Plan to use tolls to fund A14 improvements abandoned
Plans to create the UK's first toll road for a decade are to be dropped, with improvements to the A14 instead funded from general taxation.
The scheme involves widening a heavily congested 25-mile stretch in East Anglia carrying traffic from the port of Felixstowe to the Midlands.
Prime Minister David Cameron has said he understands the strong opposition to the proposal to charge motorists.
The plan had been to raise 20% of the overall £1.5bn cost from tolls.
The Highways Agency had said that charges could be set at between £1 and £1.50 for cars using the 12-mile (19km) stretch of toll road, and about double this sum for lorries, although these figures were not finalised.
Overnight trips were to have been toll-free.
But Chief Secretary to the Treasury Danny Alexander is expected to announce soon that the scheme has been dropped.
Road users reacted to the government's decision, with Fred Hand, a retired forklift truck engineer from Grantham, Lincolnshire, telling the BBC: "There's a real bottleneck between Huntingdon and Cambridge and it means delays every day. I hope something is going to happen.
"I'm glad we won't have to pay, but I would have paid to use the tolls because it's so bad. Anything to ensure the road is upgraded."
Ken Sanderson, a charity worker from Hadleigh, Suffolk, said: "I don't think the government considered the impact of the toll idea. Adding costs for lorries travelling from Felixstowe would badly affect East Anglia and the whole east of England.
"We pay the same road tax and fuel as people in Birmingham, Manchester and London, but I expect we don't get the same spending per head on roads.
"I know there's more population in those places, but East Anglia is trying to raise its profile, such as the IT developments taking place in Cambridge.
"Then there's the sort of bread-and-butter trade from Felixstowe, which is being disrupted."
He added: "The tolls would also have had an environmental impact, going on to the cheaper roads and causing congestion in towns and villages."
RAC Foundation director Stephen Glaister called the government's decision "a victory for common sense", adding: "Piecemeal tolling that would raise little money but create a lot of aggravation and delay was always going to be a hard sell and not the best advert for pay-as-you-go driving."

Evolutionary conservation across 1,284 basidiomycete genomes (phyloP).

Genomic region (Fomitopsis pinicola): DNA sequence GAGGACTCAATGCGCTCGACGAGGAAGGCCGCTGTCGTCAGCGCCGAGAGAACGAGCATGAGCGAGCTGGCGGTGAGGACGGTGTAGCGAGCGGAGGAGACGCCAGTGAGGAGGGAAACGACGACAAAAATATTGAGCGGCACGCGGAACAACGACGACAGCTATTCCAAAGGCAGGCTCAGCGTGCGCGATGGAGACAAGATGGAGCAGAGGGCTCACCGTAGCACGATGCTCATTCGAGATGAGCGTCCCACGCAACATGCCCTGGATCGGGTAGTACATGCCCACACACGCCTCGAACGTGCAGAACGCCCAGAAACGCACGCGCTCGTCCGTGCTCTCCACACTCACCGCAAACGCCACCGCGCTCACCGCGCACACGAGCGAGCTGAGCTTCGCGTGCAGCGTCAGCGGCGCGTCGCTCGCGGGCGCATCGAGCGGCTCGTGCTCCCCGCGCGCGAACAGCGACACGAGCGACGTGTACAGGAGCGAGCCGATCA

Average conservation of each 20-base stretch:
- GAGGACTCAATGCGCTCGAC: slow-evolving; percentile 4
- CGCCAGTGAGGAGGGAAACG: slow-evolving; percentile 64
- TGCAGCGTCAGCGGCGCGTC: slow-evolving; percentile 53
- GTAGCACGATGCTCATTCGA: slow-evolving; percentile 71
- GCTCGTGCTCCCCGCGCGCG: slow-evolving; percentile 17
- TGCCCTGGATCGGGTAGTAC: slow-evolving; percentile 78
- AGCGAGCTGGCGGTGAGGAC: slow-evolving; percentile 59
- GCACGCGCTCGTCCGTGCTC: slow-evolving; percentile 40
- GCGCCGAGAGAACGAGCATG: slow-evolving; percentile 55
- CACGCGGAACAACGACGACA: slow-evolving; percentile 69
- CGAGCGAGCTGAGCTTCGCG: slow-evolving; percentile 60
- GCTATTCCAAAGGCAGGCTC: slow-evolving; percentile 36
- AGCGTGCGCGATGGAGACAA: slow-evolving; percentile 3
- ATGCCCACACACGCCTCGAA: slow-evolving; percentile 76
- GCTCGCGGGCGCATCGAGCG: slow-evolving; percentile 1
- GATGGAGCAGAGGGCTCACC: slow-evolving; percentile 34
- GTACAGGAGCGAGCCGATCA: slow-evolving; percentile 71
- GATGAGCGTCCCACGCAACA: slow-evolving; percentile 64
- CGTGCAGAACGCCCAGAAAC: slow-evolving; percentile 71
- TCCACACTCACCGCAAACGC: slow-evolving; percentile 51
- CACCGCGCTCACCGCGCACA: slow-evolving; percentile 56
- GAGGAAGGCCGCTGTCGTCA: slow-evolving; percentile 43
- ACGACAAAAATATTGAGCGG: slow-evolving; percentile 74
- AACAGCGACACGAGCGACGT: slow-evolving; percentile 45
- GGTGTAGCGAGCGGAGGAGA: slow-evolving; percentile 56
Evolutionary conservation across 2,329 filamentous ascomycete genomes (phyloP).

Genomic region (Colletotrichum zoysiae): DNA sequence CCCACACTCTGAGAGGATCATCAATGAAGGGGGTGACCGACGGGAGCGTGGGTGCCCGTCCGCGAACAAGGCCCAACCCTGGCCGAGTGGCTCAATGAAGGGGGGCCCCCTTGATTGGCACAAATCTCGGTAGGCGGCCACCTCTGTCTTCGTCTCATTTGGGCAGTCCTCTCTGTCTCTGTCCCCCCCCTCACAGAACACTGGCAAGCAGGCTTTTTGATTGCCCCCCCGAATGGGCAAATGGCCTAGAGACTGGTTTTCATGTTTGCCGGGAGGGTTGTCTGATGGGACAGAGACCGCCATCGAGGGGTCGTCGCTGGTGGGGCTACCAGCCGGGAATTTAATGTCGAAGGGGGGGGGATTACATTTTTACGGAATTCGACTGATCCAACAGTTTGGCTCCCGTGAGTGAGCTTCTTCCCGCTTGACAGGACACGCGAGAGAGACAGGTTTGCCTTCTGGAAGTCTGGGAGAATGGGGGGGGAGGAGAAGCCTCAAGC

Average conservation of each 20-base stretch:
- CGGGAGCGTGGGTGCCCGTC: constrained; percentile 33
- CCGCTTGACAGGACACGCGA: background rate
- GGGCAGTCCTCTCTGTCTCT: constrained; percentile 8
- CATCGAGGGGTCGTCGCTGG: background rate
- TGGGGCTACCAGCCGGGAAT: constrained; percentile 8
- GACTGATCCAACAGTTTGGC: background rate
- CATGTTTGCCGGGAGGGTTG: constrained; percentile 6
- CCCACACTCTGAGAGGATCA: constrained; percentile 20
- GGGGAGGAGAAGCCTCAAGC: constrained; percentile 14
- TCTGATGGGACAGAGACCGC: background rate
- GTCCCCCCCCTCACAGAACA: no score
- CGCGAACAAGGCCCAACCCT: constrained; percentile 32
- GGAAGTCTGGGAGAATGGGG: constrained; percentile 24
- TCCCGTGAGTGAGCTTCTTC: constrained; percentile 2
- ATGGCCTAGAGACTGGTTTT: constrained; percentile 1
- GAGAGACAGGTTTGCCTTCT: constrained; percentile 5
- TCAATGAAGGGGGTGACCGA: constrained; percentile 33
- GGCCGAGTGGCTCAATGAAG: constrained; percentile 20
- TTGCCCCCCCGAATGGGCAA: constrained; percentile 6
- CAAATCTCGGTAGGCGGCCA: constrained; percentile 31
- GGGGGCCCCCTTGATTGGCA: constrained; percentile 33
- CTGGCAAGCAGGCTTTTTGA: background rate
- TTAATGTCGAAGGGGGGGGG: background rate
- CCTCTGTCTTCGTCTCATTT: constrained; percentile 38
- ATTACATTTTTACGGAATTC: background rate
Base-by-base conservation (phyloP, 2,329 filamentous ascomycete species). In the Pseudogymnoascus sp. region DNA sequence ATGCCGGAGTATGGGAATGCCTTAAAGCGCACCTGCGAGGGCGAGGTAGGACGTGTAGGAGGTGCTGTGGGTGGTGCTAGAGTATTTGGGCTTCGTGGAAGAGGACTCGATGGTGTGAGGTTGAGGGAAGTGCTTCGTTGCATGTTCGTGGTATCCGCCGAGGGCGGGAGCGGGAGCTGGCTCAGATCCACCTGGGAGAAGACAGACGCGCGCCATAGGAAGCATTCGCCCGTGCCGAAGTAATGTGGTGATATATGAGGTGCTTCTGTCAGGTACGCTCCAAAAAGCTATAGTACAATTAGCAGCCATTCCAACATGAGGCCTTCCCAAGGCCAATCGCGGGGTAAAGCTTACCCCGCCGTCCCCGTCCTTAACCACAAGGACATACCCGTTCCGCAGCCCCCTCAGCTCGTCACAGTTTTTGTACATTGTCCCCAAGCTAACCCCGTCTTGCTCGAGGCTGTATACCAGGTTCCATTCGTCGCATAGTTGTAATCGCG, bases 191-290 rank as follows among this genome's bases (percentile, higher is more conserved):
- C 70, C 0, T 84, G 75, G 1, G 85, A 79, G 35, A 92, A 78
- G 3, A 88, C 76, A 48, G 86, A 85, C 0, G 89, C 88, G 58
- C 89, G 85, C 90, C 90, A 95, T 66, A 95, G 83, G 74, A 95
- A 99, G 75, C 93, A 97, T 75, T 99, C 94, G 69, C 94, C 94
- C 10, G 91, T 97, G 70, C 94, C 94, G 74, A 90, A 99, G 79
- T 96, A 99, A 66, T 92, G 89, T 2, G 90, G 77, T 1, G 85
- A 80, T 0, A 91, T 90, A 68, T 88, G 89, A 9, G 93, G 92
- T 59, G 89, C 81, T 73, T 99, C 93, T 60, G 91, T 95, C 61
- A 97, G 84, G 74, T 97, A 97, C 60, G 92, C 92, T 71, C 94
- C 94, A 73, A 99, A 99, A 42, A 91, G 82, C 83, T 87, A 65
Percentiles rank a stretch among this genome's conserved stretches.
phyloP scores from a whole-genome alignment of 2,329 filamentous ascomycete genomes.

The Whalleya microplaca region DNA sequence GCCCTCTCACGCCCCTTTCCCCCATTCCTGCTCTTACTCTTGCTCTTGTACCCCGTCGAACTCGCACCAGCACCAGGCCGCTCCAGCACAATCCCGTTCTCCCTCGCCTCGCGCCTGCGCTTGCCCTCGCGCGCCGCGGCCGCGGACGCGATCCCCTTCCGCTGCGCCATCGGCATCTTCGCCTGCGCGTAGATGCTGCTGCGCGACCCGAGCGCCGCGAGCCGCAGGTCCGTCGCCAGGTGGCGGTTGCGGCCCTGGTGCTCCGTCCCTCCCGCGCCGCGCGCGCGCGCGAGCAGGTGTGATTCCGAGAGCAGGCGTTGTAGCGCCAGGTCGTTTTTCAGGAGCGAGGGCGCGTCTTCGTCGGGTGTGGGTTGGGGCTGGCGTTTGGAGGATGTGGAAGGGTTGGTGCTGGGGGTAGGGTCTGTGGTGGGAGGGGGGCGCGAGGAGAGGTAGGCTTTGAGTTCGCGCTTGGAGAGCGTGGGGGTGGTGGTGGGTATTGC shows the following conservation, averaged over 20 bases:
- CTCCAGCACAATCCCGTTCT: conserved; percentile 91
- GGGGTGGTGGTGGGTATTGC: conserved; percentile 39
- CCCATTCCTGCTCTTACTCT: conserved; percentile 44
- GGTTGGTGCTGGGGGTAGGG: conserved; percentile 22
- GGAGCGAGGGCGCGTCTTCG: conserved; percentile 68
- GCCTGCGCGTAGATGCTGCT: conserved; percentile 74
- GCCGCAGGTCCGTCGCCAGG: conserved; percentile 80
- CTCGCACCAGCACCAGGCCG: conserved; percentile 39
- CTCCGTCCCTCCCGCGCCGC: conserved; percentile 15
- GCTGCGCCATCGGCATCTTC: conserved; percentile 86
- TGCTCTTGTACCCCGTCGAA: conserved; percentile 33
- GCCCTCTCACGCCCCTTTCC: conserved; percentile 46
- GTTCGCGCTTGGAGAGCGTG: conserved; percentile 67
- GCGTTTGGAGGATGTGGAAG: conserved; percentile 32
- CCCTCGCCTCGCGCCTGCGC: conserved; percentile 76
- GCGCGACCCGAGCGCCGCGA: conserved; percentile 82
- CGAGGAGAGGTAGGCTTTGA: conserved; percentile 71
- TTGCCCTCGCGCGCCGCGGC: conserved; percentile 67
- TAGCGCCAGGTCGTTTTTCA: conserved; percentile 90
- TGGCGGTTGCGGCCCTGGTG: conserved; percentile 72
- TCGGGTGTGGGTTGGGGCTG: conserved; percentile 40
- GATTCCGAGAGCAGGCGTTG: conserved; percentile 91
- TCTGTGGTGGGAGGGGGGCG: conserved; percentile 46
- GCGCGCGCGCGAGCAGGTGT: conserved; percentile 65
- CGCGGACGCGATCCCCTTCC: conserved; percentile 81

Plans to upgrade the A14 have been discussed for several years.
In September, Mr Cameron said: "I think there is a strong case for saying when you're putting in new capacity, when you're dealing with congestion, that some of the people who are going to benefit from that, should pay something towards it.
"Everybody knows that we're living in circumstances where the government can't just create money.
"We have to live within our means. If we want transport programmes to go ahead - but we deal with our deficits and debts at the same time - we sometimes have to make some tough decisions."
But at the prime minister's weekly Commons question session last week he said: "I am well aware of the strong feelings in Suffolk about this issue and I have been approached about it by many Members of Parliament.
"I believe that road tolls can play an important part in providing new road capacity and it is important that we find ways to pay for road capacity, but I also understand the concerns about this individual case."
South Suffolk MP Tim Yeo had asked him whether he agreed there was a "risk that introducing tolls on roads without a toll-free alternative may undermine support for the sensible concept of road pricing".